Parkinson’s disease (PD) is characterized by a gradual degeneration of dopaminergic neurons. Levodopa ) L-dopa) is converted to dopamine in the brain, and currently serves as the gold standard for treating PD. However, many L-dopa side effects caused by unsteady levels of dopamine biosynthesized in the brain and dopaminergic cell death, are associated with using frequent and large doses of the drug.
To overcome some of the difficulties attributed to the use of L-dopa as a drug for PD, Prof. Atlas prepared a novel derivative of L-dopa which can maintain the positive benefits of this treatment and overcome the negative side-effects.
- The group developed a small molecule, approximately the size of a tripeptide, which serves as a precursor of L-dopa.
- The novel L-dopa derivative comprises selective motifs that:
- lead to a slow release of L-dopa, securing prolonged and steady levels of dopamine in the brain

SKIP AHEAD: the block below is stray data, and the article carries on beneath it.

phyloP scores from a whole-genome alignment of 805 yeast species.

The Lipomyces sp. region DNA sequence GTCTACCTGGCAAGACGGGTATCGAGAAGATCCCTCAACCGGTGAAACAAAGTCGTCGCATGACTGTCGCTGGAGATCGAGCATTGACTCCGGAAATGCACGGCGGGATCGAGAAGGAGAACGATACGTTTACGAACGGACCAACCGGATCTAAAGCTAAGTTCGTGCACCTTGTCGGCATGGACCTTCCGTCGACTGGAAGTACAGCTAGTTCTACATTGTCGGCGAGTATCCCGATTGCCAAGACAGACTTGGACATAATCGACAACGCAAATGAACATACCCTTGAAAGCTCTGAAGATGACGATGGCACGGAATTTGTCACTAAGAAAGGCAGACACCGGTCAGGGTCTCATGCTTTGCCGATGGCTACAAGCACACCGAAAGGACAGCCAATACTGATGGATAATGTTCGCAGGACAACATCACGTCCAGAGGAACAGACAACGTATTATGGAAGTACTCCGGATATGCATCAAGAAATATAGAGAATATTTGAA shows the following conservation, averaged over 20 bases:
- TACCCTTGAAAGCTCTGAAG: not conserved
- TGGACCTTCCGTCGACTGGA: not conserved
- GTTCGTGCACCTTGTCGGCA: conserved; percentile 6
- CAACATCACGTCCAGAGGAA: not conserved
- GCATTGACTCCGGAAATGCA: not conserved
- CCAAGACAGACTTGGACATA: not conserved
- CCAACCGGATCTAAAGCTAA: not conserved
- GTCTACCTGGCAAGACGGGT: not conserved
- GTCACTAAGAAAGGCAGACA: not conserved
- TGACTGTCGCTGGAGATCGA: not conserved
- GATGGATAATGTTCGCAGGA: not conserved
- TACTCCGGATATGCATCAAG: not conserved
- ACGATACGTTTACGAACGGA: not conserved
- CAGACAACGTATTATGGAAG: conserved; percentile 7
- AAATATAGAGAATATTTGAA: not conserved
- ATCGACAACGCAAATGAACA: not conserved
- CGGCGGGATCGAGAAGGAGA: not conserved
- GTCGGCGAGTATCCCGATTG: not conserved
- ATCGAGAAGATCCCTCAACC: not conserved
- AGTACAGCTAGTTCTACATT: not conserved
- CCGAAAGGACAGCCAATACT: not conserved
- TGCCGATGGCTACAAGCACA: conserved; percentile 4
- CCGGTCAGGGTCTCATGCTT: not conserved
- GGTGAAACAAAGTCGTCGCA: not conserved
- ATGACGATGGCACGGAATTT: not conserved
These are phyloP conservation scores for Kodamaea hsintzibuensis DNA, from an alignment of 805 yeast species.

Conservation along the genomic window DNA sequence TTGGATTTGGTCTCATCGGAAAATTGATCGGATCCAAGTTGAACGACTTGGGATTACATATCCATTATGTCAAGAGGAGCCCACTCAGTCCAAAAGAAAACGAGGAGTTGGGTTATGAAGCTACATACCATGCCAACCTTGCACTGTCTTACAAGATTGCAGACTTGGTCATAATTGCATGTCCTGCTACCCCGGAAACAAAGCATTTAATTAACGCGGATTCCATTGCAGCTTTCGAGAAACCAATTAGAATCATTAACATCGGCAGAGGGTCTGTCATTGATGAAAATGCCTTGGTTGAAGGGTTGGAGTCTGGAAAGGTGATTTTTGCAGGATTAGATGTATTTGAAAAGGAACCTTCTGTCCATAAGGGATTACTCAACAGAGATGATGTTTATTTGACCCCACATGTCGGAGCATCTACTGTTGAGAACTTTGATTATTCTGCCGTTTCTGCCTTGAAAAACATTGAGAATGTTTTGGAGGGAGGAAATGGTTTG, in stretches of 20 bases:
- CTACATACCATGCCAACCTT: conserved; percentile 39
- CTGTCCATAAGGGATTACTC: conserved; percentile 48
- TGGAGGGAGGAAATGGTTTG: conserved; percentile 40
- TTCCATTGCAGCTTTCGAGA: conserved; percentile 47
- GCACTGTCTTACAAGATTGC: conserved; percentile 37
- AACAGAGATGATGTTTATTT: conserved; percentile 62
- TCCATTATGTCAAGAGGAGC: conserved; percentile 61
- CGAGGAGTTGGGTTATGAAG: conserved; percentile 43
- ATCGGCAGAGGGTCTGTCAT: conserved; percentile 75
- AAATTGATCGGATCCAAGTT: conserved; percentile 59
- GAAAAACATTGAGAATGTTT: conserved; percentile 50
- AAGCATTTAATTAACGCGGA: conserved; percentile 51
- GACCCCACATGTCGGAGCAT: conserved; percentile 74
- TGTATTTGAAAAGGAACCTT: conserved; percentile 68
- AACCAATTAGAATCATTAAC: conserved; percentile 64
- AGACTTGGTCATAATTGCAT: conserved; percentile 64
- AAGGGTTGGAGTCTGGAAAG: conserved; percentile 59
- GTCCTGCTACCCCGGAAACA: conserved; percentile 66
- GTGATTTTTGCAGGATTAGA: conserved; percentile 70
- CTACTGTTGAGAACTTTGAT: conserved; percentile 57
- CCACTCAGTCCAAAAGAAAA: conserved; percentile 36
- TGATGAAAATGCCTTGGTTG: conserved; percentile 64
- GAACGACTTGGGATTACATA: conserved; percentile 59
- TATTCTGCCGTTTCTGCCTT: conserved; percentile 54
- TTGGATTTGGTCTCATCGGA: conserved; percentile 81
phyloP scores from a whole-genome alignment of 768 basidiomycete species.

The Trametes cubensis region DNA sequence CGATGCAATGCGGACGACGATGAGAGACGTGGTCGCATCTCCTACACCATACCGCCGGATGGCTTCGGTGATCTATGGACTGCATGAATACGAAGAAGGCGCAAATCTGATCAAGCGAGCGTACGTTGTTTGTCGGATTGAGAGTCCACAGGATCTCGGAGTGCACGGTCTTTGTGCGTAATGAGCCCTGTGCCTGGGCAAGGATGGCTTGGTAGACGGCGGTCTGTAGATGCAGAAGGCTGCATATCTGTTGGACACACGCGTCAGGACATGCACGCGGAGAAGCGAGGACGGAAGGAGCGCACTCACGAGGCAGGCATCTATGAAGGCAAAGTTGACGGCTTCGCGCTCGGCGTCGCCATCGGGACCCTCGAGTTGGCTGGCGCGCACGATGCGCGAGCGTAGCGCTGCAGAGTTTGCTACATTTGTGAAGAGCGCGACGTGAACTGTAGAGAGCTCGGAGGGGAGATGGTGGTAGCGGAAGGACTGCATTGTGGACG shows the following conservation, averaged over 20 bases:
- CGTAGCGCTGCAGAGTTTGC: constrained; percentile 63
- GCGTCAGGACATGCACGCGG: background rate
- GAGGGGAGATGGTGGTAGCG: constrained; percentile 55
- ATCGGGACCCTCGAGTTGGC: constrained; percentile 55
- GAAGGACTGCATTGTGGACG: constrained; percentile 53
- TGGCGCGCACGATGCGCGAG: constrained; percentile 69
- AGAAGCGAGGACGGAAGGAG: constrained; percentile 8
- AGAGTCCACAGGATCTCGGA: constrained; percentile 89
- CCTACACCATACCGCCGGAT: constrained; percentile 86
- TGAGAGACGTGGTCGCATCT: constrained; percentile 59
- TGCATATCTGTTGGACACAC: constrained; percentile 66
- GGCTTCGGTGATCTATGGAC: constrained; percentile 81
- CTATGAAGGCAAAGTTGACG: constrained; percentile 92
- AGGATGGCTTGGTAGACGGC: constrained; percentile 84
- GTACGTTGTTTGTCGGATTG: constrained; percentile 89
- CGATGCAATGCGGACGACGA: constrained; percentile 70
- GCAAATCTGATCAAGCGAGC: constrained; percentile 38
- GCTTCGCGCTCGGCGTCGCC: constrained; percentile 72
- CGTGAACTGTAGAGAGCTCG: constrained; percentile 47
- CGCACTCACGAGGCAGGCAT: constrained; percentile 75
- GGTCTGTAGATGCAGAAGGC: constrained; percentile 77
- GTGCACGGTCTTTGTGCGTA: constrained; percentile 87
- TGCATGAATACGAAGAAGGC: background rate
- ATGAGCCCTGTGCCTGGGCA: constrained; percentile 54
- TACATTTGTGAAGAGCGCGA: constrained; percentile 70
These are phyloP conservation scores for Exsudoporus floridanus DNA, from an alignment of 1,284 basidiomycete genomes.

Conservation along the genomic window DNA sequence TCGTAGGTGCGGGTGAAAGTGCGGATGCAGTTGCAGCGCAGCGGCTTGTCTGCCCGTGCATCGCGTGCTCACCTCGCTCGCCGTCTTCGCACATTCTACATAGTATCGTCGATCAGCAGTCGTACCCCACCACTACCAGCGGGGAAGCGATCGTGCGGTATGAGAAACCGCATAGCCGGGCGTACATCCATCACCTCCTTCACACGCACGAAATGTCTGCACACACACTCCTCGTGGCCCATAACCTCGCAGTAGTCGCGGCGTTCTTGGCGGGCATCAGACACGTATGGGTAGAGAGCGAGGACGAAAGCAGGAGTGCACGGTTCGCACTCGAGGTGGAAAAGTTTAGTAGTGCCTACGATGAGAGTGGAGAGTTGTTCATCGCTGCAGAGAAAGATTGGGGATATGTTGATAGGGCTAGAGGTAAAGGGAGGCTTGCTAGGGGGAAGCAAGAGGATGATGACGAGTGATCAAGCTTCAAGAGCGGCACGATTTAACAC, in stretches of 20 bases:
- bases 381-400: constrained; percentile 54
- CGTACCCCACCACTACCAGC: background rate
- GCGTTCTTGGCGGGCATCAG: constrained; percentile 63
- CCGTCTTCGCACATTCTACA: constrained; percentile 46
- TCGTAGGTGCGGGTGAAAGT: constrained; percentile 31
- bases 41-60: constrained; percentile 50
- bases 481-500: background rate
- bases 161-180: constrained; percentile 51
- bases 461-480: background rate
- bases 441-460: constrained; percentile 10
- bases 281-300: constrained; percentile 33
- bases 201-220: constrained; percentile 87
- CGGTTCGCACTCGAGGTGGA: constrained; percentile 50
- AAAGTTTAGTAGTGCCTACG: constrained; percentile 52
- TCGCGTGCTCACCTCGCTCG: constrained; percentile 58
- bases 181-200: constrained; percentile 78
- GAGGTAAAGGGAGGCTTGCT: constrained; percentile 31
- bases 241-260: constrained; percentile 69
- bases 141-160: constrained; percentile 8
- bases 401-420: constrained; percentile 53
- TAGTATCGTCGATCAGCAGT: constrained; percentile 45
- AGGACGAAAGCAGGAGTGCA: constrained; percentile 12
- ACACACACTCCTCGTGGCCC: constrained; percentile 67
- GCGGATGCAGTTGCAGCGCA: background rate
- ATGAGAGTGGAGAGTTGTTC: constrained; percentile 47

- induce anti-apoptotic effect that prevents dopaminergic cell-death
To date, there is no clinically disease-modifying treatment that can halt PD progression. The failure to develop neuroprotective or disease-modifying strategies results mainly because treatment starts with the appearance of motor symptoms, long after a significant cell loss. Nevertheless, the standard treatment of L-dopa, which is almost entirely focused on dopamine replenishment, performs efficiently during the initial four to five years of treatment, implying viability of the remaining dopaminergic neurons. Therefore, replacing L-dopa treatment with the new L-dopa derivatives may possibly attenuate the loss of the remaining cells and slow PD progression.